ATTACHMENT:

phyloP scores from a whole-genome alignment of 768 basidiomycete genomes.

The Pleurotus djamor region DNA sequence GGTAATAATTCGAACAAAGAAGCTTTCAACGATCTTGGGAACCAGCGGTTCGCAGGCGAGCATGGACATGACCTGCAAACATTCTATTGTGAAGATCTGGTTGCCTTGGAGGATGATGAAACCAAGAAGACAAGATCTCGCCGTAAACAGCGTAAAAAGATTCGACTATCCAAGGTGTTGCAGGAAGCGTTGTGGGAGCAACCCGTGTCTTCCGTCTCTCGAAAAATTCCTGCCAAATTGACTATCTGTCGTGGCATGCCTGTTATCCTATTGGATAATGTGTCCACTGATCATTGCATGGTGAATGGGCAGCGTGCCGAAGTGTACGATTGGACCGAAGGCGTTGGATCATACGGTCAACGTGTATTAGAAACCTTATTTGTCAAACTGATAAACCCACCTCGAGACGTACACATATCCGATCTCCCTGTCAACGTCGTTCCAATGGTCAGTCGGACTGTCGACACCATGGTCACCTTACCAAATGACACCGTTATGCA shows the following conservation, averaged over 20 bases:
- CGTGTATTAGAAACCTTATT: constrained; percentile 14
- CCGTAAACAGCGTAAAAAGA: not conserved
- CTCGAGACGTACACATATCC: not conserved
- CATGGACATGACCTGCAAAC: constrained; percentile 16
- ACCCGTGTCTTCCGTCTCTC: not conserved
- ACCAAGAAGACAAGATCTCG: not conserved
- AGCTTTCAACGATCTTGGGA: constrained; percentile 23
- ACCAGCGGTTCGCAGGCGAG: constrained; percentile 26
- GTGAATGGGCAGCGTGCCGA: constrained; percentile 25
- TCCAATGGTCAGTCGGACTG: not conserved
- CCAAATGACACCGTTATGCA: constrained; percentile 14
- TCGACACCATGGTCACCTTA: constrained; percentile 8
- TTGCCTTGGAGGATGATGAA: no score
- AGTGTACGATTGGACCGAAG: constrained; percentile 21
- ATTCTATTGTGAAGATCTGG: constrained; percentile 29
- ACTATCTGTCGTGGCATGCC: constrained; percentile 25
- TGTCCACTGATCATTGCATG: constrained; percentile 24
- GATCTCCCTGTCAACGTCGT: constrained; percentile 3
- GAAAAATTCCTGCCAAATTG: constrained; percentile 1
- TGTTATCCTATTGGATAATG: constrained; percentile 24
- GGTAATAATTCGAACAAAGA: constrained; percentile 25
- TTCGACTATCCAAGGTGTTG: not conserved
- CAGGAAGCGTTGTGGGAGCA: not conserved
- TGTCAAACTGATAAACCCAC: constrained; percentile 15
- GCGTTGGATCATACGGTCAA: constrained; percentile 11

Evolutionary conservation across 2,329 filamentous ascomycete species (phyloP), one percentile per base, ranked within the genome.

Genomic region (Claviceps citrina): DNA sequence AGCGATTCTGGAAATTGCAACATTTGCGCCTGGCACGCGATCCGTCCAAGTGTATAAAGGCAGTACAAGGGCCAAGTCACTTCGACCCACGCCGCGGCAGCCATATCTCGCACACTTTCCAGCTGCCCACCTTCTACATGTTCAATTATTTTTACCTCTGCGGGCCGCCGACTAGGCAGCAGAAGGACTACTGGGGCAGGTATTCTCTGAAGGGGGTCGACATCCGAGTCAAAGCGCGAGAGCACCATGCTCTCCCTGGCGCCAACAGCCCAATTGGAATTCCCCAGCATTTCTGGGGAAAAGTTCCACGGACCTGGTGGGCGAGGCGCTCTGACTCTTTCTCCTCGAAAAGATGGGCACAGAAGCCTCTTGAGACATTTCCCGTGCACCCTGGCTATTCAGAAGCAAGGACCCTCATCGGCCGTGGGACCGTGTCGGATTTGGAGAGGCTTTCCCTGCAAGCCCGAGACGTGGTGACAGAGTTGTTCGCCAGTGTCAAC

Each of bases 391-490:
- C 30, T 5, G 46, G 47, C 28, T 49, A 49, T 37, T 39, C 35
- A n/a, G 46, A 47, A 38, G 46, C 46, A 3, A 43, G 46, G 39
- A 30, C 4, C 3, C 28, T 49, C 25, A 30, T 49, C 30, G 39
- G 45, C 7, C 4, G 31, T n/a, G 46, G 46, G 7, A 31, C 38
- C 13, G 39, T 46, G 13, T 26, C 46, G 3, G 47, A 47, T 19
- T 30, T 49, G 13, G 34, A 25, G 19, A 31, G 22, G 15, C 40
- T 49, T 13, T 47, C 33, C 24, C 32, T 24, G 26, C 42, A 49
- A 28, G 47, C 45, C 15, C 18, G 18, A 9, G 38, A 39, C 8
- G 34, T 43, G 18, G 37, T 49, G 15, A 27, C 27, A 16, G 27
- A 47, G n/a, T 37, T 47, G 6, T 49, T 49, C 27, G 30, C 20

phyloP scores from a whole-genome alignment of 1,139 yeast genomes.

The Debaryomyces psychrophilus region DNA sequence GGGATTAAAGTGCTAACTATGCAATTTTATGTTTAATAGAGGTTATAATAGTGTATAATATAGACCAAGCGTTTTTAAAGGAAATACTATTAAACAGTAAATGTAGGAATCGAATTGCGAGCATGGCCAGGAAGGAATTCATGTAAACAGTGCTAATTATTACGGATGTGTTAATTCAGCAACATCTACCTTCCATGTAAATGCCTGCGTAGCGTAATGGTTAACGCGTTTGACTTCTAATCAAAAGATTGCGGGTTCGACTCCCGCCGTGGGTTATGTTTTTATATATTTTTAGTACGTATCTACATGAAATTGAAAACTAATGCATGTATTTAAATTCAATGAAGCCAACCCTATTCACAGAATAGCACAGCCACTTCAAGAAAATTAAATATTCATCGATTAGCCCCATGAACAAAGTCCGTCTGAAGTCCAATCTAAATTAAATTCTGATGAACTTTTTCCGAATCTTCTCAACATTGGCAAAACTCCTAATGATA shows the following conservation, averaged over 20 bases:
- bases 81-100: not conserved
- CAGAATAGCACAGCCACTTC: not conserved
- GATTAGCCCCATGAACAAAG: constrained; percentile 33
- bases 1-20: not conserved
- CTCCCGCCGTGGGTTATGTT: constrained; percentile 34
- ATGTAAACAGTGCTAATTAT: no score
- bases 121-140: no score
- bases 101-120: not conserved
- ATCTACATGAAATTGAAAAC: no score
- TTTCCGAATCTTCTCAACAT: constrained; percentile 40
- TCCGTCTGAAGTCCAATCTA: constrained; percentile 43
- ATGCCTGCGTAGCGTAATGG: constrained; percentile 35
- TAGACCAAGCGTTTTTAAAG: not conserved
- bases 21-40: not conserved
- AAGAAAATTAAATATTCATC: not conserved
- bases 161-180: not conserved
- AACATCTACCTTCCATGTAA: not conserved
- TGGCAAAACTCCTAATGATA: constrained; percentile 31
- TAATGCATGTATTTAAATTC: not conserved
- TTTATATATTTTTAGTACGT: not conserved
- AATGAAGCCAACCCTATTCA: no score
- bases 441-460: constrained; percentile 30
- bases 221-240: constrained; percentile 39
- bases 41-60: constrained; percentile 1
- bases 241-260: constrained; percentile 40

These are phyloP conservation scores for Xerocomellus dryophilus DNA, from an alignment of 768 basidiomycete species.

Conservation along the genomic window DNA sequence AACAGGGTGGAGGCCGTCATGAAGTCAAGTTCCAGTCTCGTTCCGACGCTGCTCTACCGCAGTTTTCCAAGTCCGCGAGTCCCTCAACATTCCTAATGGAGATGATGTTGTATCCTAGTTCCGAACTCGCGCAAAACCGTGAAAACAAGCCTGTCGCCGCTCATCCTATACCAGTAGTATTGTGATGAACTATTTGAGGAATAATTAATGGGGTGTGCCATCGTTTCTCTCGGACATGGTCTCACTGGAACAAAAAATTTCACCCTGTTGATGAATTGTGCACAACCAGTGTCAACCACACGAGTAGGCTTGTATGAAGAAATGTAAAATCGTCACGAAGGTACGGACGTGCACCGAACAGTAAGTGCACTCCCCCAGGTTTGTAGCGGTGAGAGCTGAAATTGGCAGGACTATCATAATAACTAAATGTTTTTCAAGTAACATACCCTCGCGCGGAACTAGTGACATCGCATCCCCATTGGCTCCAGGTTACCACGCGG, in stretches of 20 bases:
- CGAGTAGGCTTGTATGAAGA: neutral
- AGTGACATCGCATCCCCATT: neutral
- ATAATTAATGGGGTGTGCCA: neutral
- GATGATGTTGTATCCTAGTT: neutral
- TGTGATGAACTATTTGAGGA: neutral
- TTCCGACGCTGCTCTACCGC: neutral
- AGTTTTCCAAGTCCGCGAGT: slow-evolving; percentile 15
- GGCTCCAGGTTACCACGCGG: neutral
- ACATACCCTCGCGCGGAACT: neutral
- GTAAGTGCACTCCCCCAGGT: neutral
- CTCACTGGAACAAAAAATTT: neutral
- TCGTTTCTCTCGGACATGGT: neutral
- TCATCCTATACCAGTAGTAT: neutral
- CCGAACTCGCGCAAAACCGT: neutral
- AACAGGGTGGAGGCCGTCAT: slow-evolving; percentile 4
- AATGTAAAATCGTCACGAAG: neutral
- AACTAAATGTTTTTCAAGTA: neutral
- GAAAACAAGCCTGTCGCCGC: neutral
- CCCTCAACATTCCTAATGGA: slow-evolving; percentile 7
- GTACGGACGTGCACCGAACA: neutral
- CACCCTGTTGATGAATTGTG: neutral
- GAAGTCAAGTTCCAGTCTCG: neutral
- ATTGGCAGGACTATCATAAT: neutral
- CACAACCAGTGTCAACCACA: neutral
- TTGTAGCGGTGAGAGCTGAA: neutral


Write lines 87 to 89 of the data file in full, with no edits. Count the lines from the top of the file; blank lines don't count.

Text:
- GAAAACAAGCCTGTCGCCGC: neutral
- CCCTCAACATTCCTAATGGA: slow-evolving; percentile 7
- GTACGGACGTGCACCGAACA: neutral